Esselen tribe in northern California reattains ancestral land

It has been 250 years since their land was taken from them in northern California. Then, a quarter…

It has been 250 years since their land was taken from them in northern California.

Then, a quarter of a millennium ago, external forces came to the land that was home to the Esselen tribe:

When Spanish soldiers built a military outpost in Monterey and Franciscan padres founded the Carmel, Soledad, and San Antonio missions nearby, the Esselen tribe — who had lived in the area for 8,000 years — was decimated.

Bay Area News Group

The interlopers interfered with the Esselen families. They separated members of families and sent them to the missions where they would be baptized and remade as Catholics. By the end of the 18th century, the Esselen people “were stripped of their culture, their language and their lands.”

But on July 27, 2020, some of this land returned to their possession. The Esselen Tribe of Monterey Country just bought 1,199 acres of land in Big Sur. This purchase is a component of a $4.5 million acquisition. Both the state of California and an environmental group based in California are involved.

The new purchase will mean good news for local flora and fauna. In particular, varieties of fish, birds, and trees will all have a better chance at conservation:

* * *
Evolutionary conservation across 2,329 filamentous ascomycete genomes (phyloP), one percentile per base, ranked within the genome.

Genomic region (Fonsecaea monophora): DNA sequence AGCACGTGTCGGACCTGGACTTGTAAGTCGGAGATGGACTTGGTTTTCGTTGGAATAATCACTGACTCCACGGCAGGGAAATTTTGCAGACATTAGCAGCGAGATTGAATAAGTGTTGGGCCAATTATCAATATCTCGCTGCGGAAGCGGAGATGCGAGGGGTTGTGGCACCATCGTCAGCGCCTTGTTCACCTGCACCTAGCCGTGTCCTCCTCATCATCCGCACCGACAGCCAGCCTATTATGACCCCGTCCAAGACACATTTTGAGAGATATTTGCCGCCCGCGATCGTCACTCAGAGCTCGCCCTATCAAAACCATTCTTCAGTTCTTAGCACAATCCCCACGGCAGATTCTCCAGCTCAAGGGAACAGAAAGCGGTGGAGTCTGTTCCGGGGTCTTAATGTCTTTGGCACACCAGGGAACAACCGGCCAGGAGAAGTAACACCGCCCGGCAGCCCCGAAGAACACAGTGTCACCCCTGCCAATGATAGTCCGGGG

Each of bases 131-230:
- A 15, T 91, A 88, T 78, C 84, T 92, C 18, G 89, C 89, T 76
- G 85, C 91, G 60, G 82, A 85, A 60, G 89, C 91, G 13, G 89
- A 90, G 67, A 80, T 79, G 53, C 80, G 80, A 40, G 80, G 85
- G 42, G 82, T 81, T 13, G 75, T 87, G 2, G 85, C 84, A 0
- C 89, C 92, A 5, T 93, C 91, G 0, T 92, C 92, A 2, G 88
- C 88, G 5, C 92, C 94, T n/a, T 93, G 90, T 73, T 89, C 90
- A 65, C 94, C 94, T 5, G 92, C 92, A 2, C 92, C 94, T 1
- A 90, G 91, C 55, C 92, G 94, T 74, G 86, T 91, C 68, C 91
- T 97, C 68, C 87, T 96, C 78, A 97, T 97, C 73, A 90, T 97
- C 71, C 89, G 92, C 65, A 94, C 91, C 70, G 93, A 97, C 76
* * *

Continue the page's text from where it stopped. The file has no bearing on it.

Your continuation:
The Little Sur River is a big deal for steelhead, and the property is a big deal for condor reintroduction and redwoods. The property is spectacular, and on top of that it repatriates land to a tribe that has had a really hard go of it over the years. To be a part of helping a tribe regain its homeland is great.

Sue Doroff, the Western Rivers Conservancy president

The land will never be developed into lots. It will serve the wildlife, and the Esselen tribe “will share it with other Central Coast tribes like the Ohlon, the Amah Mutsun and the Rumsen people who also were decimated during the Mission Era.”

Esselen Tribe of Monterey County’s chairman, Tom Little Bear Nason, said that acquiring the land is “the highest honor”:

The land is the most important thing to us. It is our homeland, the creation story of our lives. We are so elated and grateful.

Tom Little Bear Nason

With the newly acquired land, the Esselen tribe will be able to perform their ceremonies and sustain their culture. They can now “hold on to [their] culture and [their] values” in privacy and without any further disruption, forever.

Article source: Bay Area News Group

Featured image source: Doug Steakley/Western Rivers Conservancy

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